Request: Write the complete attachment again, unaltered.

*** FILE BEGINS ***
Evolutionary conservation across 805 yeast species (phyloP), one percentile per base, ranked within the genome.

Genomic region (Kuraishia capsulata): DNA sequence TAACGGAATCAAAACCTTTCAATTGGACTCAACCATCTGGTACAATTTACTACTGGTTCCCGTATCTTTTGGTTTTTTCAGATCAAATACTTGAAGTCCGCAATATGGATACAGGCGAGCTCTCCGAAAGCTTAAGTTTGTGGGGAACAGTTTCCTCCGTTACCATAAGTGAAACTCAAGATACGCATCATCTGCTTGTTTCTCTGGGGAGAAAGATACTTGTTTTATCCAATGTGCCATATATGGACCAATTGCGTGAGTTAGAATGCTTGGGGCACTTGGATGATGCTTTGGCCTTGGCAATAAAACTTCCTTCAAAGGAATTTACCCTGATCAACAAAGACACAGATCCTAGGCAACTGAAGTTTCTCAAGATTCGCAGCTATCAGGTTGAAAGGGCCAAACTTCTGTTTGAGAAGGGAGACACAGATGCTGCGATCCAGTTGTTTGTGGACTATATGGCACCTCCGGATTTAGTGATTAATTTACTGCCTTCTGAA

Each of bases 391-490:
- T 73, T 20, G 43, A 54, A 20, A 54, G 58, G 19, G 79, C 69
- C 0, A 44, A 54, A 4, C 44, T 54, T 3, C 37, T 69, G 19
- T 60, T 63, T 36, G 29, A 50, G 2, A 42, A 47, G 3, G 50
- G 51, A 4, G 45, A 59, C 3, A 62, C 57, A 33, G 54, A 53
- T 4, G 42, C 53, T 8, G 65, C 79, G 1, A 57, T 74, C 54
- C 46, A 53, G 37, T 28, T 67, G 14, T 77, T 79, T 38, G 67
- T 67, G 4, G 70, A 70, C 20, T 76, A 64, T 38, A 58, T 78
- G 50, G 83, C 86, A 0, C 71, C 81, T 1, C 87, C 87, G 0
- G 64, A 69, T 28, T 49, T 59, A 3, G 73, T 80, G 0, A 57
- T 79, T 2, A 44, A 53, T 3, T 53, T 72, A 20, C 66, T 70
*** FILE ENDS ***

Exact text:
Evolutionary conservation across 805 yeast species (phyloP), one percentile per base, ranked within the genome.

Genomic region (Kuraishia capsulata): DNA sequence TAACGGAATCAAAACCTTTCAATTGGACTCAACCATCTGGTACAATTTACTACTGGTTCCCGTATCTTTTGGTTTTTTCAGATCAAATACTTGAAGTCCGCAATATGGATACAGGCGAGCTCTCCGAAAGCTTAAGTTTGTGGGGAACAGTTTCCTCCGTTACCATAAGTGAAACTCAAGATACGCATCATCTGCTTGTTTCTCTGGGGAGAAAGATACTTGTTTTATCCAATGTGCCATATATGGACCAATTGCGTGAGTTAGAATGCTTGGGGCACTTGGATGATGCTTTGGCCTTGGCAATAAAACTTCCTTCAAAGGAATTTACCCTGATCAACAAAGACACAGATCCTAGGCAACTGAAGTTTCTCAAGATTCGCAGCTATCAGGTTGAAAGGGCCAAACTTCTGTTTGAGAAGGGAGACACAGATGCTGCGATCCAGTTGTTTGTGGACTATATGGCACCTCCGGATTTAGTGATTAATTTACTGCCTTCTGAA

Each of bases 391-490:
- T 73, T 20, G 43, A 54, A 20, A 54, G 58, G 19, G 79, C 69
- C 0, A 44, A 54, A 4, C 44, T 54, T 3, C 37, T 69, G 19
- T 60, T 63, T 36, G 29, A 50, G 2, A 42, A 47, G 3, G 50
- G 51, A 4, G 45, A 59, C 3, A 62, C 57, A 33, G 54, A 53
- T 4, G 42, C 53, T 8, G 65, C 79, G 1, A 57, T 74, C 54
- C 46, A 53, G 37, T 28, T 67, G 14, T 77, T 79, T 38, G 67
- T 67, G 4, G 70, A 70, C 20, T 76, A 64, T 38, A 58, T 78
- G 50, G 83, C 86, A 0, C 71, C 81, T 1, C 87, C 87, G 0
- G 64, A 69, T 28, T 49, T 59, A 3, G 73, T 80, G 0, A 57
- T 79, T 2, A 44, A 53, T 3, T 53, T 72, A 20, C 66, T 70